Simply put, title insurance protects real estate owners and lenders against any property loss or damage they might experience because of liens, encumbrances or defects in the title to the property. Each title insurance policy is subject to specific terms, conditions and exclusions.
When a property is financed, bought or sold, a record of that transaction is generally recorded in public archives. Likewise, records of other events that may affect the ownership of a property, like liens or levies, are also recorded.
When title insurance is purchased for a property (generally paid for by the seller), a title company searches these records to find – and remedy, if possible – several types of ownership issues. The most common item uncovered during this process is a loan that has been paid in full but is still showing up as a lien on the property.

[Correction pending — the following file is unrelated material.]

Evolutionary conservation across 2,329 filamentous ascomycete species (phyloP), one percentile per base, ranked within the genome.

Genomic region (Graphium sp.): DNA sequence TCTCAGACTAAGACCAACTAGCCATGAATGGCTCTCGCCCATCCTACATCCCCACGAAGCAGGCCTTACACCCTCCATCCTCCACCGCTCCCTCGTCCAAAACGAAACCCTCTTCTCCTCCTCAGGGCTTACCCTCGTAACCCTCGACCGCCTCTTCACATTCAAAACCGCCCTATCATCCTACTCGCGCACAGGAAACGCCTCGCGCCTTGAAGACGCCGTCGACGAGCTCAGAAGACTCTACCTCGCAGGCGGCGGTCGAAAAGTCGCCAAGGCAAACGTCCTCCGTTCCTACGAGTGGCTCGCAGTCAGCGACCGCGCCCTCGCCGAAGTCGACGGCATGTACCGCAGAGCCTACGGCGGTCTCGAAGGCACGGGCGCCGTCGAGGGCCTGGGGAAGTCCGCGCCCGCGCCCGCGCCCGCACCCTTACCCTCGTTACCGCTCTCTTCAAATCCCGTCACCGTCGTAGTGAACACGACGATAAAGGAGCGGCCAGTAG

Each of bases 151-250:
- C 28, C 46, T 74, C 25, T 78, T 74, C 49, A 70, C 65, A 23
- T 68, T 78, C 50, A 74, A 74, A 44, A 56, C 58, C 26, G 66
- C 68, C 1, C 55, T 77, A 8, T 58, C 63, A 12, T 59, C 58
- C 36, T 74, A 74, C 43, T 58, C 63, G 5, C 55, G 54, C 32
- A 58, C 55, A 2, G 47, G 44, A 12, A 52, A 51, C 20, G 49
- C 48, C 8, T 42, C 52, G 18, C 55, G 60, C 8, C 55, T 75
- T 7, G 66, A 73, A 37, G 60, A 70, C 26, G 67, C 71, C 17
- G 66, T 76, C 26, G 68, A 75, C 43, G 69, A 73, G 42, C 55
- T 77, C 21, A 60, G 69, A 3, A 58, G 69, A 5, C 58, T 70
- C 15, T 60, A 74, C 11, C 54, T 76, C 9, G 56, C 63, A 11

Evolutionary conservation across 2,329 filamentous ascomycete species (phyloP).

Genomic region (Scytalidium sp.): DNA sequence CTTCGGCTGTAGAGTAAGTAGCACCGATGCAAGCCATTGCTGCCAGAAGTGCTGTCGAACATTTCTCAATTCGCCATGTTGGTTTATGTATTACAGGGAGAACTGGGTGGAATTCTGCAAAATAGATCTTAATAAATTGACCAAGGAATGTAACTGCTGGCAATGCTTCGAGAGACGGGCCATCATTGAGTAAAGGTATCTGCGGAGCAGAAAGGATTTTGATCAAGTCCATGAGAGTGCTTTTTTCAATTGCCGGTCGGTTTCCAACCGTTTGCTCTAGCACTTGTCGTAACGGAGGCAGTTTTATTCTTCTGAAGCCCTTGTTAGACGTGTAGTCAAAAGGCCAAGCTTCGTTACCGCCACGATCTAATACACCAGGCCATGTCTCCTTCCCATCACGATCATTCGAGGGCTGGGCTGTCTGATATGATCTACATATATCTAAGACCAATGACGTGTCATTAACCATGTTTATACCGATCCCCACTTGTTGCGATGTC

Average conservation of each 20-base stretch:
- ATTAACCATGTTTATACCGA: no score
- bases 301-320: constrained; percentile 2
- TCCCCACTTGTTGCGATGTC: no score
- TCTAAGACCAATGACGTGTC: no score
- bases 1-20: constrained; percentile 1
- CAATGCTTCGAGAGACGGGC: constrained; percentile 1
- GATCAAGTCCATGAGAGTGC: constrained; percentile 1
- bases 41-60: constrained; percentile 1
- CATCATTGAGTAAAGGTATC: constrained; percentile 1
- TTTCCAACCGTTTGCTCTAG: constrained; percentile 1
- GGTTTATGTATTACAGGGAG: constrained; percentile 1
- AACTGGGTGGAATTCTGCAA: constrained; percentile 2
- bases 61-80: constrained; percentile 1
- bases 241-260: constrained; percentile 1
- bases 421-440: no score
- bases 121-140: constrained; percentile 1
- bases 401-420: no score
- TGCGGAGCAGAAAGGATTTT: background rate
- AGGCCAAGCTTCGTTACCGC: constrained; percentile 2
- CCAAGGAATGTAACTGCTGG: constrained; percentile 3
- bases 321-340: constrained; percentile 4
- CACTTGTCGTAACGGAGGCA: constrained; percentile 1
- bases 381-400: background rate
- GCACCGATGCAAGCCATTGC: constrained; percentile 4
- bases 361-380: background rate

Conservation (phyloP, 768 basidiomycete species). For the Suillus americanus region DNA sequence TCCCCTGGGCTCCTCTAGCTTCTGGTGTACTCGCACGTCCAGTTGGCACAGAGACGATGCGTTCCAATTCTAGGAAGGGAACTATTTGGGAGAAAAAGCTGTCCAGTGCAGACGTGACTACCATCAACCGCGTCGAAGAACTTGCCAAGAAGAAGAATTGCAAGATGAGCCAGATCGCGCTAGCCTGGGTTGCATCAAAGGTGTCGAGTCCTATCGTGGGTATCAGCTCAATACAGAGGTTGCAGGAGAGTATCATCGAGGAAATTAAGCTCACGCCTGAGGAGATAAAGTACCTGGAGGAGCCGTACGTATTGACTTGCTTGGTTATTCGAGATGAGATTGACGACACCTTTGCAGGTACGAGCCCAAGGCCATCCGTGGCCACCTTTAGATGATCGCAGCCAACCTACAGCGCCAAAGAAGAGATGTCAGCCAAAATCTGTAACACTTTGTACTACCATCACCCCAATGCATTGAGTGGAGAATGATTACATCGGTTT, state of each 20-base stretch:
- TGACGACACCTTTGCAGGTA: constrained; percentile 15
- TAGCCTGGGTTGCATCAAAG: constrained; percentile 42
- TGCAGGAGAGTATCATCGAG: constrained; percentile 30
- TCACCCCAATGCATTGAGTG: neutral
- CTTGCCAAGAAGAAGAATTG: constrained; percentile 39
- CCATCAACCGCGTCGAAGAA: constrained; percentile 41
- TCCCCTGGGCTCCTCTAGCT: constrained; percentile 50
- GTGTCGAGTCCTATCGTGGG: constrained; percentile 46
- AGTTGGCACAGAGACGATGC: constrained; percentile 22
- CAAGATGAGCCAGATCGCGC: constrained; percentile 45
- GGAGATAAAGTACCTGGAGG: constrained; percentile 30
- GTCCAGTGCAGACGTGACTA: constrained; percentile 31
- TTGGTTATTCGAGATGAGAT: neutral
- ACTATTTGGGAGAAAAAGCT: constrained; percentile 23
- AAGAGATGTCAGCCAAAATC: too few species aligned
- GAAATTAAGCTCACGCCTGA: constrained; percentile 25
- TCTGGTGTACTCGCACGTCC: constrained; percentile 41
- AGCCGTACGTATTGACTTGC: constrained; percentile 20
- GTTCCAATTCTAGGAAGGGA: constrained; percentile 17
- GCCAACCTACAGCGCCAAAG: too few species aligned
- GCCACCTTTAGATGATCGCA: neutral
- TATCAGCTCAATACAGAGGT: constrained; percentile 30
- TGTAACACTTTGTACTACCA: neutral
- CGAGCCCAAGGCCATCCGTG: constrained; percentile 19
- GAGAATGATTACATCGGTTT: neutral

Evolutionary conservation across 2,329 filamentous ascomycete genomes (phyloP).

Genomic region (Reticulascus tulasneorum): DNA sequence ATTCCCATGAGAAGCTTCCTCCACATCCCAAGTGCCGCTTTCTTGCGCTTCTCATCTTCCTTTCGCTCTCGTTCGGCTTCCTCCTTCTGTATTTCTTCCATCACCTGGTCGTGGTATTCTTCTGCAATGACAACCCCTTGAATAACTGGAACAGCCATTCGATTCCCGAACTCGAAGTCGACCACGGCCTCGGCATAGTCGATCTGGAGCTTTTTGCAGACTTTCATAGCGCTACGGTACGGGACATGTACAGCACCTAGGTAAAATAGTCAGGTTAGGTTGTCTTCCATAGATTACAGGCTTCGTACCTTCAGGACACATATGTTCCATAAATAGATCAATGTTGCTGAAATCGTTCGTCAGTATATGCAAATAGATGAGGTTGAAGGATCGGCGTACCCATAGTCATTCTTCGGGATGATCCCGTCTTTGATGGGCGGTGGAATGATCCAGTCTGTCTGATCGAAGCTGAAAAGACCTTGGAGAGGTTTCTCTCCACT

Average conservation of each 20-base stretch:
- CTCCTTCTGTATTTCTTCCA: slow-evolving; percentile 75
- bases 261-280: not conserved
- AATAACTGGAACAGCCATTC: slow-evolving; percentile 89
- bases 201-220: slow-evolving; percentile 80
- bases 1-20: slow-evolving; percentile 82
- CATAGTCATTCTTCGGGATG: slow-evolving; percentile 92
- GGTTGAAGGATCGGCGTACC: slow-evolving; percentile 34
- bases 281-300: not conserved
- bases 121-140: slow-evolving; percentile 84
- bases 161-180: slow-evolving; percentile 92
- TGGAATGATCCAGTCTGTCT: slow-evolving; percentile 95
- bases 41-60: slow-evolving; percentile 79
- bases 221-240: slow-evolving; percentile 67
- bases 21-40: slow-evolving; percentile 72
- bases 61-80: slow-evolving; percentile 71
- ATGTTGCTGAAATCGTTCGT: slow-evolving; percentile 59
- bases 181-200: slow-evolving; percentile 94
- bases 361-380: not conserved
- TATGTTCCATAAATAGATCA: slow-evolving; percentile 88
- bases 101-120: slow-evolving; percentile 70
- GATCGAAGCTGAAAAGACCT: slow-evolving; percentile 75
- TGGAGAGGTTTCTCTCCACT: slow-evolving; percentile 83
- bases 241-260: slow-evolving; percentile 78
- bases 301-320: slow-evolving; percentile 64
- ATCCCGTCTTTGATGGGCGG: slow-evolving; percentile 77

Even the most skilled title professionals may not find all problems associated with a property, though. Some risks, such as title issues due to filing errors, forgeries, or undisclosed heirs, are difficult to identify. After the title company finishes its searching, it also provides a title insurance policy that will help protect you from a variety of issues that might be uncovered later.
If you take out a mortgage loan when you buy your property, your lender will require a loan policy of title insurance. This protects the lender’s interest in your property until your loan is paid off or refinanced. During the escrow process, a preliminary title report is provided for review.
An owner’s policy of title insurance insures the buyers ownership rights to the property. Even though the policy is only paid for once, the coverage will last as long the buyer owns the property.